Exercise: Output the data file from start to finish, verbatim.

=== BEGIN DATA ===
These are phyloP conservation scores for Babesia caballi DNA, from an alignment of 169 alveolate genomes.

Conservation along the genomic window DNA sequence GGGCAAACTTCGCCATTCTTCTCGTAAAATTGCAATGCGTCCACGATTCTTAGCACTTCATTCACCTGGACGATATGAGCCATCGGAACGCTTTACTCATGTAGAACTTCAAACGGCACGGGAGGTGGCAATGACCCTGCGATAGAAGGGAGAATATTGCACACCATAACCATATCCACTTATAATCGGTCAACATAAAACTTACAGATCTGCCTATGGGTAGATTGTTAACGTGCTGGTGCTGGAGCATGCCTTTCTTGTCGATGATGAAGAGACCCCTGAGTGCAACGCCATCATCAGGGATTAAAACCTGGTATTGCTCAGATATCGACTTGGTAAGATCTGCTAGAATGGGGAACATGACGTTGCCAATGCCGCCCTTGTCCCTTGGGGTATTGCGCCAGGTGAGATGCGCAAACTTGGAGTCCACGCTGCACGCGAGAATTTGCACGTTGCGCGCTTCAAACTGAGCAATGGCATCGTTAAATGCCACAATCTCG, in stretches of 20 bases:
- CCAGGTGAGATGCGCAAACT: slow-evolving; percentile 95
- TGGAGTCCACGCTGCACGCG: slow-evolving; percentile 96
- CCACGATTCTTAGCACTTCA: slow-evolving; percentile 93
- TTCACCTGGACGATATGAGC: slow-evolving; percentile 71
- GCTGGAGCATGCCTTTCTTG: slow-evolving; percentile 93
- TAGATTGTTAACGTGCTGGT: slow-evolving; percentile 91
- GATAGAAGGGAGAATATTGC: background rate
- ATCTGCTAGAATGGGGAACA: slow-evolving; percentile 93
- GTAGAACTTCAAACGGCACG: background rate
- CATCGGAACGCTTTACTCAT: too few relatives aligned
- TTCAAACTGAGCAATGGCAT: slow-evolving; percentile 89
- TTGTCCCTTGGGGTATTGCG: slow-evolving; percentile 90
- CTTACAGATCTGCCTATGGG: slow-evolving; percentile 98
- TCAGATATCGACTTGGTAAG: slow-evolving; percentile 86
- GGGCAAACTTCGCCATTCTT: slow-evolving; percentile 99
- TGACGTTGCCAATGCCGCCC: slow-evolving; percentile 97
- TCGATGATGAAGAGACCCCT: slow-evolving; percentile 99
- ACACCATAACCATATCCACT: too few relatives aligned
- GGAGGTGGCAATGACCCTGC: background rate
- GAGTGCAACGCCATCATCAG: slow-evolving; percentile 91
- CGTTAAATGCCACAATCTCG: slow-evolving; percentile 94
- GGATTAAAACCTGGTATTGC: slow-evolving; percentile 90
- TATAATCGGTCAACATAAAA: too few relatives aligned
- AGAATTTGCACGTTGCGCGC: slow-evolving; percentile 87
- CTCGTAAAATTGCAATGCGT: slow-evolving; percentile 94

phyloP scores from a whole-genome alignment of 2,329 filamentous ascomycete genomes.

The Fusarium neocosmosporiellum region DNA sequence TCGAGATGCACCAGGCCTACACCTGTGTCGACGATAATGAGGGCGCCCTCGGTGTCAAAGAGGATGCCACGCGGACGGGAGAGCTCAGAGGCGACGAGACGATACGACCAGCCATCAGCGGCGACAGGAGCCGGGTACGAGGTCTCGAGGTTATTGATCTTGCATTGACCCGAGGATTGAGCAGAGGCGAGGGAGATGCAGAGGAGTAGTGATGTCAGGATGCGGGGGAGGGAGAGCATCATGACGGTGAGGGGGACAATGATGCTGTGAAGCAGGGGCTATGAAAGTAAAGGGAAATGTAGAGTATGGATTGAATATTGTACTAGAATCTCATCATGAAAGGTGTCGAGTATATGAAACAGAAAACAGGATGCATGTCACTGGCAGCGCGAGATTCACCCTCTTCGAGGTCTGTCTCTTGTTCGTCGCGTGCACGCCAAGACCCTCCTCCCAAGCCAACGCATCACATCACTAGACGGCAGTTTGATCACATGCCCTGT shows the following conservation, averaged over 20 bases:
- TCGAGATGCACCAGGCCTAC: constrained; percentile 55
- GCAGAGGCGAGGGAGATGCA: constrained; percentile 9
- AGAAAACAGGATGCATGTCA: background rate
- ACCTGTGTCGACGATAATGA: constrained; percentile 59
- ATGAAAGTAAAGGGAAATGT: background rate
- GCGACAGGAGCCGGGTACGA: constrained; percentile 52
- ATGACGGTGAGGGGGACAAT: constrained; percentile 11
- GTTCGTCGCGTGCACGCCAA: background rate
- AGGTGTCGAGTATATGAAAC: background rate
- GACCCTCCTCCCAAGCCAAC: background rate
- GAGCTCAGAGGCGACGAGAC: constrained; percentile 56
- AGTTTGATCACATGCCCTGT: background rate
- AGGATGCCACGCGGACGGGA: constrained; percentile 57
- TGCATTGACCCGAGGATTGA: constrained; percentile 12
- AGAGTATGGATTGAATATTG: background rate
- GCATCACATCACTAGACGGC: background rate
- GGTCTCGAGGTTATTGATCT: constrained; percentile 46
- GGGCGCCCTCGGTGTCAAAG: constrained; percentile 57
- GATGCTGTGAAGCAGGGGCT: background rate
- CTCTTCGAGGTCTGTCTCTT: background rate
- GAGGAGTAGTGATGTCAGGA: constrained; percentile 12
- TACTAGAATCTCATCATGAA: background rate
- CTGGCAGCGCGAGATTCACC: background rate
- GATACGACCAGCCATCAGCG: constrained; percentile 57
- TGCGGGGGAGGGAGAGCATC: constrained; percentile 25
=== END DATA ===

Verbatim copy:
These are phyloP conservation scores for Babesia caballi DNA, from an alignment of 169 alveolate genomes.

Conservation along the genomic window DNA sequence GGGCAAACTTCGCCATTCTTCTCGTAAAATTGCAATGCGTCCACGATTCTTAGCACTTCATTCACCTGGACGATATGAGCCATCGGAACGCTTTACTCATGTAGAACTTCAAACGGCACGGGAGGTGGCAATGACCCTGCGATAGAAGGGAGAATATTGCACACCATAACCATATCCACTTATAATCGGTCAACATAAAACTTACAGATCTGCCTATGGGTAGATTGTTAACGTGCTGGTGCTGGAGCATGCCTTTCTTGTCGATGATGAAGAGACCCCTGAGTGCAACGCCATCATCAGGGATTAAAACCTGGTATTGCTCAGATATCGACTTGGTAAGATCTGCTAGAATGGGGAACATGACGTTGCCAATGCCGCCCTTGTCCCTTGGGGTATTGCGCCAGGTGAGATGCGCAAACTTGGAGTCCACGCTGCACGCGAGAATTTGCACGTTGCGCGCTTCAAACTGAGCAATGGCATCGTTAAATGCCACAATCTCG, in stretches of 20 bases:
- CCAGGTGAGATGCGCAAACT: slow-evolving; percentile 95
- TGGAGTCCACGCTGCACGCG: slow-evolving; percentile 96
- CCACGATTCTTAGCACTTCA: slow-evolving; percentile 93
- TTCACCTGGACGATATGAGC: slow-evolving; percentile 71
- GCTGGAGCATGCCTTTCTTG: slow-evolving; percentile 93
- TAGATTGTTAACGTGCTGGT: slow-evolving; percentile 91
- GATAGAAGGGAGAATATTGC: background rate
- ATCTGCTAGAATGGGGAACA: slow-evolving; percentile 93
- GTAGAACTTCAAACGGCACG: background rate
- CATCGGAACGCTTTACTCAT: too few relatives aligned
- TTCAAACTGAGCAATGGCAT: slow-evolving; percentile 89
- TTGTCCCTTGGGGTATTGCG: slow-evolving; percentile 90
- CTTACAGATCTGCCTATGGG: slow-evolving; percentile 98
- TCAGATATCGACTTGGTAAG: slow-evolving; percentile 86
- GGGCAAACTTCGCCATTCTT: slow-evolving; percentile 99
- TGACGTTGCCAATGCCGCCC: slow-evolving; percentile 97
- TCGATGATGAAGAGACCCCT: slow-evolving; percentile 99
- ACACCATAACCATATCCACT: too few relatives aligned
- GGAGGTGGCAATGACCCTGC: background rate
- GAGTGCAACGCCATCATCAG: slow-evolving; percentile 91
- CGTTAAATGCCACAATCTCG: slow-evolving; percentile 94
- GGATTAAAACCTGGTATTGC: slow-evolving; percentile 90
- TATAATCGGTCAACATAAAA: too few relatives aligned
- AGAATTTGCACGTTGCGCGC: slow-evolving; percentile 87
- CTCGTAAAATTGCAATGCGT: slow-evolving; percentile 94

phyloP scores from a whole-genome alignment of 2,329 filamentous ascomycete genomes.

The Fusarium neocosmosporiellum region DNA sequence TCGAGATGCACCAGGCCTACACCTGTGTCGACGATAATGAGGGCGCCCTCGGTGTCAAAGAGGATGCCACGCGGACGGGAGAGCTCAGAGGCGACGAGACGATACGACCAGCCATCAGCGGCGACAGGAGCCGGGTACGAGGTCTCGAGGTTATTGATCTTGCATTGACCCGAGGATTGAGCAGAGGCGAGGGAGATGCAGAGGAGTAGTGATGTCAGGATGCGGGGGAGGGAGAGCATCATGACGGTGAGGGGGACAATGATGCTGTGAAGCAGGGGCTATGAAAGTAAAGGGAAATGTAGAGTATGGATTGAATATTGTACTAGAATCTCATCATGAAAGGTGTCGAGTATATGAAACAGAAAACAGGATGCATGTCACTGGCAGCGCGAGATTCACCCTCTTCGAGGTCTGTCTCTTGTTCGTCGCGTGCACGCCAAGACCCTCCTCCCAAGCCAACGCATCACATCACTAGACGGCAGTTTGATCACATGCCCTGT shows the following conservation, averaged over 20 bases:
- TCGAGATGCACCAGGCCTAC: constrained; percentile 55
- GCAGAGGCGAGGGAGATGCA: constrained; percentile 9
- AGAAAACAGGATGCATGTCA: background rate
- ACCTGTGTCGACGATAATGA: constrained; percentile 59
- ATGAAAGTAAAGGGAAATGT: background rate
- GCGACAGGAGCCGGGTACGA: constrained; percentile 52
- ATGACGGTGAGGGGGACAAT: constrained; percentile 11
- GTTCGTCGCGTGCACGCCAA: background rate
- AGGTGTCGAGTATATGAAAC: background rate
- GACCCTCCTCCCAAGCCAAC: background rate
- GAGCTCAGAGGCGACGAGAC: constrained; percentile 56
- AGTTTGATCACATGCCCTGT: background rate
- AGGATGCCACGCGGACGGGA: constrained; percentile 57
- TGCATTGACCCGAGGATTGA: constrained; percentile 12
- AGAGTATGGATTGAATATTG: background rate
- GCATCACATCACTAGACGGC: background rate
- GGTCTCGAGGTTATTGATCT: constrained; percentile 46
- GGGCGCCCTCGGTGTCAAAG: constrained; percentile 57
- GATGCTGTGAAGCAGGGGCT: background rate
- CTCTTCGAGGTCTGTCTCTT: background rate
- GAGGAGTAGTGATGTCAGGA: constrained; percentile 12
- TACTAGAATCTCATCATGAA: background rate
- CTGGCAGCGCGAGATTCACC: background rate
- GATACGACCAGCCATCAGCG: constrained; percentile 57
- TGCGGGGGAGGGAGAGCATC: constrained; percentile 25